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The Torah declares that before Matan Torah, the firstborns were responsible for bringing sacrifices and Cohanim replaced them after the Golden Calf incident (Num 3,40):

:וְלָקַחְתָּ אֶת־הַלְוִיִּם לִי אֲנִי ה' תַּחַת כָּל־בְּכֹר בִּבְנֵי יִשְׂרָאֵל

and take the Levites for Me, the LORD, in place of every first-born among the Israelite people...

As Rashi explains on Ber 25:31:

בכרתך. לְפִי שֶׁהָעֲבוֹדָה בַּבְּכוֹרוֹת, אָמַר יַעֲקֹב אֵין רָשָׁע זֶה כְדַאי שֶׁיַּקְרִיב לְהַקָּבָּ"ה:

THY BIRTHRIGHT — Because the sacrificial service was then carried out by the first-born sons, ...

Why Abel brought his sacrifice on his own and didn't ask to do that from his firstborn brother?

  • Because Kayin was evil obviously. If you get any other than this I will be surprised. – Aaron Jun 10 '19 at 16:23
  • The head of the household (father [Job 1:5] or firstborn) brings the sacrifice on behalf of his entire (subordinate) family [1 Samuel 20:6]. But Cain and Abel seem to have been mature (and independent) by that point (perhaps even fathering families of their own). – Lucian Jun 11 '19 at 0:29
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    @Aaron Even if you’re correct that at that point he was wicked (and I’m not sure where you get that from), how did Hevel know that? – DonielF Jun 11 '19 at 2:31
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In Emunot V'Deiot 3:9 R. Saadia Gaon explains that prior to the priesthood of Aaron and his sons, there were always specific people appointed to perform sacrificial services:

The third [problem is presented by] the fact that God commanded all men to offer up sacrifices and then forbade such activities to everyone except Aaron and his children. But this, too, did not constitute an abrogation, for there is not contained in Scripture a single text indicating that all men had been appointed to perform the sacrificial rite. Before the appointment of Aaron it was only who had been appointed to a position similar to his that performed this rite. One who had not been appointed, however, had no right to engage in the performance of the sacrificial rite, neither before nor after the election of Aaron.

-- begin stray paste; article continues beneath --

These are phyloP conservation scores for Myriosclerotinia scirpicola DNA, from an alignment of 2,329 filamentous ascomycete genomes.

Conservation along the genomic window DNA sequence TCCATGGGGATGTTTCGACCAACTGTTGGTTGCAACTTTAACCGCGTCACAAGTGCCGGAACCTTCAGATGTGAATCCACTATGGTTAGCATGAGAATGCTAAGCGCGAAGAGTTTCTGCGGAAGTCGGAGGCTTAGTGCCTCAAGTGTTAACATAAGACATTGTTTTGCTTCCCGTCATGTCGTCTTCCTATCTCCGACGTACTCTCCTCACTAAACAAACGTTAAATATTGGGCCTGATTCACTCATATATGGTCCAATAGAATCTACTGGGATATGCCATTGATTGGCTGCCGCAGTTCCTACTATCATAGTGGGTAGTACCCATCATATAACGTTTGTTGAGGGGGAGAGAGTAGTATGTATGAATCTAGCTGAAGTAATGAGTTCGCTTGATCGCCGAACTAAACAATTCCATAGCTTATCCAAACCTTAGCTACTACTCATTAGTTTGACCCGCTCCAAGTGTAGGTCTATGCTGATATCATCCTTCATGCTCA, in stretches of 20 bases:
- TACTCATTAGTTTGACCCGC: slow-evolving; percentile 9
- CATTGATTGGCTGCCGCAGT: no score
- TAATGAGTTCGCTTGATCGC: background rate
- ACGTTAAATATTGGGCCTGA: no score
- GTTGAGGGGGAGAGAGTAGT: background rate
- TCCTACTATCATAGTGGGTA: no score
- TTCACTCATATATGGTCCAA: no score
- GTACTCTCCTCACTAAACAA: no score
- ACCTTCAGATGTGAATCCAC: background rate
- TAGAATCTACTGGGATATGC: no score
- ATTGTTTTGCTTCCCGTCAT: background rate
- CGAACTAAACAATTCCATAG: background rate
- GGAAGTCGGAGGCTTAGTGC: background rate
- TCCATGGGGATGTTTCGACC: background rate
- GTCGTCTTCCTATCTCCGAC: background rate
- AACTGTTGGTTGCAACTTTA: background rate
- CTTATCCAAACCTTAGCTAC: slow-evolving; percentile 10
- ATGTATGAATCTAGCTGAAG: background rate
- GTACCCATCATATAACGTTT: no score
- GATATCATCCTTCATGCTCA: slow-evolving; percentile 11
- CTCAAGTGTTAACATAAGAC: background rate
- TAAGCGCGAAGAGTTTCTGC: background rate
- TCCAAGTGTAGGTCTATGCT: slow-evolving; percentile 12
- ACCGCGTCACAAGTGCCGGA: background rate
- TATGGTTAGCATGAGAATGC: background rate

(Rosenblatt translation p. 168-19)

Apparently, then, according to R. Saadia Gaon, sacrifices were not strictly limited to firstborns.

In a note there, R. Yosef Kapach also points to the Mishnah in Zevachim 14:10 as a source that a "priest" wouldn't have been necessary:

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  • Thank you, this seems to contradict Rashi I quoted, as there was no reason for Yaakov to worry for Eisov. You know, this is a big problem I experience with Rabbinical interpretations, they write claims never try to cover even the widely known interpretations sefaria.org.il/Bereishit_Rabbah.63.13?lang=bi – Al Berko Oct 21 '19 at 16:45
  • You are exceptionally good at finding sources. However, IMHO the transition from "RASAG mentions this" and "apparently it is so" is too far from being obvious, esp. when it seems to contradict other opinions. – Al Berko Oct 21 '19 at 16:54
  • @AlBerko Generally speaking, if I quote one source and then make a claim based on it, the claim should be understood to be according to that source. In this case I will edit to make that explicit. – Alex Oct 23 '19 at 1:32
  • WHile you're OK, that may mislead some readers that in the lack of other opinions might think this is the leading and the only one. I'd propose to phrase your conclusions in a milder tone, like to limit the conclusion to that Rabbi alone. Or mentioning that there may be other opinions. – Al Berko Oct 23 '19 at 15:31
  • @AlBerko See my edit. – Alex Oct 23 '19 at 18:10

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